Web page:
Mandera massacre: Day of tears at Chiromo mortuary
Shock and grief engulfed Chiromo mortuary in Nairobi on Sunday as families of the Mandera bus massacre victims gathered to identify the bodies of their loved ones.
Men and women, young and old, broke down after viewing disfigured bodies of relatives gunned down by Al-Shabbab terrorists, who hijacked a Nairobi-bound bus at dawn on Saturday.
Most of the victims had horrific facial wounds, blamed on close-range shooting after gunmen made them to lie on the ground, face-down.
Red Cross officials were on hand to console and counsel the relatives, who turned up to identify the bodies, which were airlifted to Wilson Airport by the military.
The Red Cross officials had prepared them for the worst. They were told to look for identifying features such as birth marks in case they were unable to make any identification from the shattered faces.
But by the time they came out through the opposite door across the mortuary, most could hardly stand because of the shock. A few who could speak said the bodies were badly disfigured. Most could not find words to describe what they had seen.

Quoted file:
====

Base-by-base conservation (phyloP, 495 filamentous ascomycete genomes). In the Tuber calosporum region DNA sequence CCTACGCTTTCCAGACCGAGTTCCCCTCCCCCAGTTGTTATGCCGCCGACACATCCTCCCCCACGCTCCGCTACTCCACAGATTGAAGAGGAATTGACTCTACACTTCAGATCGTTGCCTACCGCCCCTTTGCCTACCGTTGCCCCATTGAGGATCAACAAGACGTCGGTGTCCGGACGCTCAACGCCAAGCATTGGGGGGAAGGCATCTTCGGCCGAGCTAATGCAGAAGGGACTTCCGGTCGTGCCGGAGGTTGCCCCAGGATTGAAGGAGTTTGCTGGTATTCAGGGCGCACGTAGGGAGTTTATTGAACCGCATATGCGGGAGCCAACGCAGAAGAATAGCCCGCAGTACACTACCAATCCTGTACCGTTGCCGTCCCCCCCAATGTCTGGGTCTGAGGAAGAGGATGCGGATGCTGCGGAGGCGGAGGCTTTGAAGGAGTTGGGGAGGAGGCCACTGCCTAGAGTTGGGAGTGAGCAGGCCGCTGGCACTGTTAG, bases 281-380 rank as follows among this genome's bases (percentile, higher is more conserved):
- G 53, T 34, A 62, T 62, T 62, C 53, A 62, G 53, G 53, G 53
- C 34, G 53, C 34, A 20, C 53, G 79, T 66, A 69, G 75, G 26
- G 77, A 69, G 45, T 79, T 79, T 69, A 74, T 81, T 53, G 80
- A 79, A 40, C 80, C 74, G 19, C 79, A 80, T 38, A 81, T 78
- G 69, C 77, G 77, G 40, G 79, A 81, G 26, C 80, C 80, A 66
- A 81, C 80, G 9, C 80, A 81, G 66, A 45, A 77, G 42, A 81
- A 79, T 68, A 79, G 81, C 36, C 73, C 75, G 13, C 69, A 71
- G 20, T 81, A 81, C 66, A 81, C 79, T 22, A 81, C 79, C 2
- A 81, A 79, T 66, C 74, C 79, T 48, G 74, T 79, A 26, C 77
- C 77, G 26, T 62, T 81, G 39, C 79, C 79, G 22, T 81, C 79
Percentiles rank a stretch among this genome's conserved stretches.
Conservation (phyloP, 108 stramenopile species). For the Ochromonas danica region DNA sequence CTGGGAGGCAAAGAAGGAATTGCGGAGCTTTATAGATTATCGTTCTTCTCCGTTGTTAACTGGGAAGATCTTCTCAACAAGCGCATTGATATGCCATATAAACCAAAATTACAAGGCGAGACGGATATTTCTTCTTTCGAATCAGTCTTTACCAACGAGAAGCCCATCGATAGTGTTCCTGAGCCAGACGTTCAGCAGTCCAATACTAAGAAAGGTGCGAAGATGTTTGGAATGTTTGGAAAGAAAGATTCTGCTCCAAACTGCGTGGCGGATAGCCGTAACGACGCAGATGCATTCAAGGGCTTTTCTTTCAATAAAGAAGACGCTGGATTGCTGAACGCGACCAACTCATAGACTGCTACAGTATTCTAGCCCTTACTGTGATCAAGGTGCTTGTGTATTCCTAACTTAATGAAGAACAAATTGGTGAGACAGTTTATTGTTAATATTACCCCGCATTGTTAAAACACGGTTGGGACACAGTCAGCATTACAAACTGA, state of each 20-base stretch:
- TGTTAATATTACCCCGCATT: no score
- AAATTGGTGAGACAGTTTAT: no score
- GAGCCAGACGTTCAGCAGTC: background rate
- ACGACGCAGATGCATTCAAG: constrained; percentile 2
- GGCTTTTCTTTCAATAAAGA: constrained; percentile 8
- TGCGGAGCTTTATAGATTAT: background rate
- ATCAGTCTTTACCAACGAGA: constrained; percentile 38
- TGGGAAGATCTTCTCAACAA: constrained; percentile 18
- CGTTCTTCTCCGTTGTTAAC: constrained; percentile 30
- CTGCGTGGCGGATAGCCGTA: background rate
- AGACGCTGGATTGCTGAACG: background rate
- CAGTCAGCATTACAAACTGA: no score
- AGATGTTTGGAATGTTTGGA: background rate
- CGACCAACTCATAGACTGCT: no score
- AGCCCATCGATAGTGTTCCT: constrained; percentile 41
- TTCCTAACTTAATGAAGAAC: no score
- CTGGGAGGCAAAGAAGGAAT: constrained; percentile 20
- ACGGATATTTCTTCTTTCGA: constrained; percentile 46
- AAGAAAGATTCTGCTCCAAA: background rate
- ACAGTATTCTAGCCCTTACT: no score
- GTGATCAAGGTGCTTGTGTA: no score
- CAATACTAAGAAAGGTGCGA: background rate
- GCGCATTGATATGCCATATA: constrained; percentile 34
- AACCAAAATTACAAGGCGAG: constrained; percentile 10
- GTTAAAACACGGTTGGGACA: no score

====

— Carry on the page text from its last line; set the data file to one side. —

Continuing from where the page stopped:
Kakamega Senator Boni Khalwale, wearing his other cap of a medical doctor, helped prepare the bodies and console the relatives assembled at Chiromo.
“We lost 22 teachers, one clinical officer, two police officers, one carpenter and one pharmacists,” he told journalists outside the mortuary.
He said 26 bodies had been identified by Sunday afternoon. The Red Cross later posted a message on Facebook, saying all the 28 bodies had been identified.
The victims of the horrific massacre were 19 men and nine women, with Dr Khalwale saying a majority were teachers from Kakamega and Bungoma counties, and one each from Kisii, Bondo and Elgeyo Marakwet.
We have established there were two more victims — sisters from Nyeri County — who were teachers in Mandera County.
They were all heading home for the Christmas holidays.